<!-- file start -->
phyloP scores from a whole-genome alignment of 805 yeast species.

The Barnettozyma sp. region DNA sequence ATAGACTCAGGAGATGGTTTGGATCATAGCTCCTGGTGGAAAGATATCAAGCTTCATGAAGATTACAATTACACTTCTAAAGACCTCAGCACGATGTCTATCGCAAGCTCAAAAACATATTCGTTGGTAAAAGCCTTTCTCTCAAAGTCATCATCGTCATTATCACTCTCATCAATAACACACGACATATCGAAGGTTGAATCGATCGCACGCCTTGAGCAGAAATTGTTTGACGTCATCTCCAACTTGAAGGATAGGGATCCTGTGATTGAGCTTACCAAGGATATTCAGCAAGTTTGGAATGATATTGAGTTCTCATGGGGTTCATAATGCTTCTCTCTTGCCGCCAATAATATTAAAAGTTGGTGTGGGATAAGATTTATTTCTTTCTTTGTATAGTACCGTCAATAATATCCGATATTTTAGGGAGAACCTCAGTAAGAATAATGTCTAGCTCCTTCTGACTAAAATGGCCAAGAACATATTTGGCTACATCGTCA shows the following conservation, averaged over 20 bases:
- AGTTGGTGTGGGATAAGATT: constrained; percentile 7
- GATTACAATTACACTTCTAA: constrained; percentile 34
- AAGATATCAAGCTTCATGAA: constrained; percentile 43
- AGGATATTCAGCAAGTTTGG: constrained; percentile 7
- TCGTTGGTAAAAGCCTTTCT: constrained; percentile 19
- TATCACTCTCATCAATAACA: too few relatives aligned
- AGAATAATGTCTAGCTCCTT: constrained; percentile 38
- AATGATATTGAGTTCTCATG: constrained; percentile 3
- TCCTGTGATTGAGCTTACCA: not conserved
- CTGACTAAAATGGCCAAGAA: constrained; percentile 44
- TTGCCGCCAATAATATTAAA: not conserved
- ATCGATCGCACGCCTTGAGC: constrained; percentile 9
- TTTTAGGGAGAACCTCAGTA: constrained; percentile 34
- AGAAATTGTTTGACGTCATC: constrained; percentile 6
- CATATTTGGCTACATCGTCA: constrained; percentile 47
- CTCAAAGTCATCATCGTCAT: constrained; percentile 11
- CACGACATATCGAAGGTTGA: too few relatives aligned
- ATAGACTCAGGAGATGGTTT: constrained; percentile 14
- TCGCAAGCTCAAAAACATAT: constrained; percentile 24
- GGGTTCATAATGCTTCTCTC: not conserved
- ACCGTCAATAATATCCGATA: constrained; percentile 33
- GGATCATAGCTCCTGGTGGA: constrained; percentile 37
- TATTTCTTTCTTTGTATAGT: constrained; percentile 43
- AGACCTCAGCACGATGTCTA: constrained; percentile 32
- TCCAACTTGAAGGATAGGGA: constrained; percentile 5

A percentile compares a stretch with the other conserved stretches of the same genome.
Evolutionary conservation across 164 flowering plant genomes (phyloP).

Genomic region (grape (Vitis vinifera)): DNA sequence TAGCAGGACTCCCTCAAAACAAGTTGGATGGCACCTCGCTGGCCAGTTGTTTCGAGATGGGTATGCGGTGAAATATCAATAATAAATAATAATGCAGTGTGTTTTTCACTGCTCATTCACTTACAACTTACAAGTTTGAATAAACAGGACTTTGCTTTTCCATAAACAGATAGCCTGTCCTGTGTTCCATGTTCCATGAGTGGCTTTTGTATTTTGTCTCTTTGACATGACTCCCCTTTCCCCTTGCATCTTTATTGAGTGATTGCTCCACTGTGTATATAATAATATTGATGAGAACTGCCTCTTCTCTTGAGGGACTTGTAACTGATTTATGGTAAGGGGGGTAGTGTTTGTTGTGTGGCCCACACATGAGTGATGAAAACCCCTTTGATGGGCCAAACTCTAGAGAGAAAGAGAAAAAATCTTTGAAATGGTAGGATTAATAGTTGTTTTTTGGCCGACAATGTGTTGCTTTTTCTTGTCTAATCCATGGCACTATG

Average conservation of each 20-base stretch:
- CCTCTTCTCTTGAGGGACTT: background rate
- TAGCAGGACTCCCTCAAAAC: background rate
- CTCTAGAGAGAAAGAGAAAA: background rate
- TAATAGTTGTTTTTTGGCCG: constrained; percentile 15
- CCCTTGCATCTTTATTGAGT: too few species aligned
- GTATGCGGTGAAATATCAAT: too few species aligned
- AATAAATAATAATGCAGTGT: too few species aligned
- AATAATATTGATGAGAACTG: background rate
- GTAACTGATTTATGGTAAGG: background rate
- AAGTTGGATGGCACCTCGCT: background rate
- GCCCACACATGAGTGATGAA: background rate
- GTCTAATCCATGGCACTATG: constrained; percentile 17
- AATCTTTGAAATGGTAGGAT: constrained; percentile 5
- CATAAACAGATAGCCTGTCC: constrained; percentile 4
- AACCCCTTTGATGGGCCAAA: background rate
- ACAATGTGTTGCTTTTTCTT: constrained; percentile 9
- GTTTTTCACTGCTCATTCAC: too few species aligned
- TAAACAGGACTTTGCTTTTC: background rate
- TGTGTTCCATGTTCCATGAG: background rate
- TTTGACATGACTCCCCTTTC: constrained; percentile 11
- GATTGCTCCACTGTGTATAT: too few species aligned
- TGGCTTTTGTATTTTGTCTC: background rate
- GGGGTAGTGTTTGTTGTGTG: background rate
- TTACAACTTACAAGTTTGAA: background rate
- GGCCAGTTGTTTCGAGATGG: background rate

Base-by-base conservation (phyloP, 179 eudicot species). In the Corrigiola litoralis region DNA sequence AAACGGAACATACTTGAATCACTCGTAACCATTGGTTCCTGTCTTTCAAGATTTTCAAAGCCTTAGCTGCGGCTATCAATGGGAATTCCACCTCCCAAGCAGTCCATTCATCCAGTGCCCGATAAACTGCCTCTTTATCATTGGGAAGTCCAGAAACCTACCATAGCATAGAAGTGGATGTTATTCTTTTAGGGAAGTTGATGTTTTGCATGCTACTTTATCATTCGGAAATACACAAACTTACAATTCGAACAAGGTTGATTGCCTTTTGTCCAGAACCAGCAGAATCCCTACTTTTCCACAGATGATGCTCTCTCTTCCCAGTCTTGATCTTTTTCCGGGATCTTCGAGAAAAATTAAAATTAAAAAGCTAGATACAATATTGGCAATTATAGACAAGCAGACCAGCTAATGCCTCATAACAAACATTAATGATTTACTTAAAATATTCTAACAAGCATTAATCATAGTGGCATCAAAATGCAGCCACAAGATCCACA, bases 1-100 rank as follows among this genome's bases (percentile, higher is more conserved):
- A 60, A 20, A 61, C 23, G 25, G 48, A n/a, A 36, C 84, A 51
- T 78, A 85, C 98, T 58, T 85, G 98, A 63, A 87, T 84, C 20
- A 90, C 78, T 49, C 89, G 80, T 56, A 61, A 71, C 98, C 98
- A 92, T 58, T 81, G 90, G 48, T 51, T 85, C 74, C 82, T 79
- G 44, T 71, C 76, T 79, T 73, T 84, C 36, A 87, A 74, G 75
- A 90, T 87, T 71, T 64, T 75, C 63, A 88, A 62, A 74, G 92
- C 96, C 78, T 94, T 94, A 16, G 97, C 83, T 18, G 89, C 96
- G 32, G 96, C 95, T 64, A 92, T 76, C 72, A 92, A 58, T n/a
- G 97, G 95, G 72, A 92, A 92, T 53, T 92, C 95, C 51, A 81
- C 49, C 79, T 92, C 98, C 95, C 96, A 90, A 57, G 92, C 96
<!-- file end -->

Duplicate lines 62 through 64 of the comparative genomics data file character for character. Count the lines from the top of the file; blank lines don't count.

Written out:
- G 44, T 71, C 76, T 79, T 73, T 84, C 36, A 87, A 74, G 75
- A 90, T 87, T 71, T 64, T 75, C 63, A 88, A 62, A 74, G 92
- C 96, C 78, T 94, T 94, A 16, G 97, C 83, T 18, G 89, C 96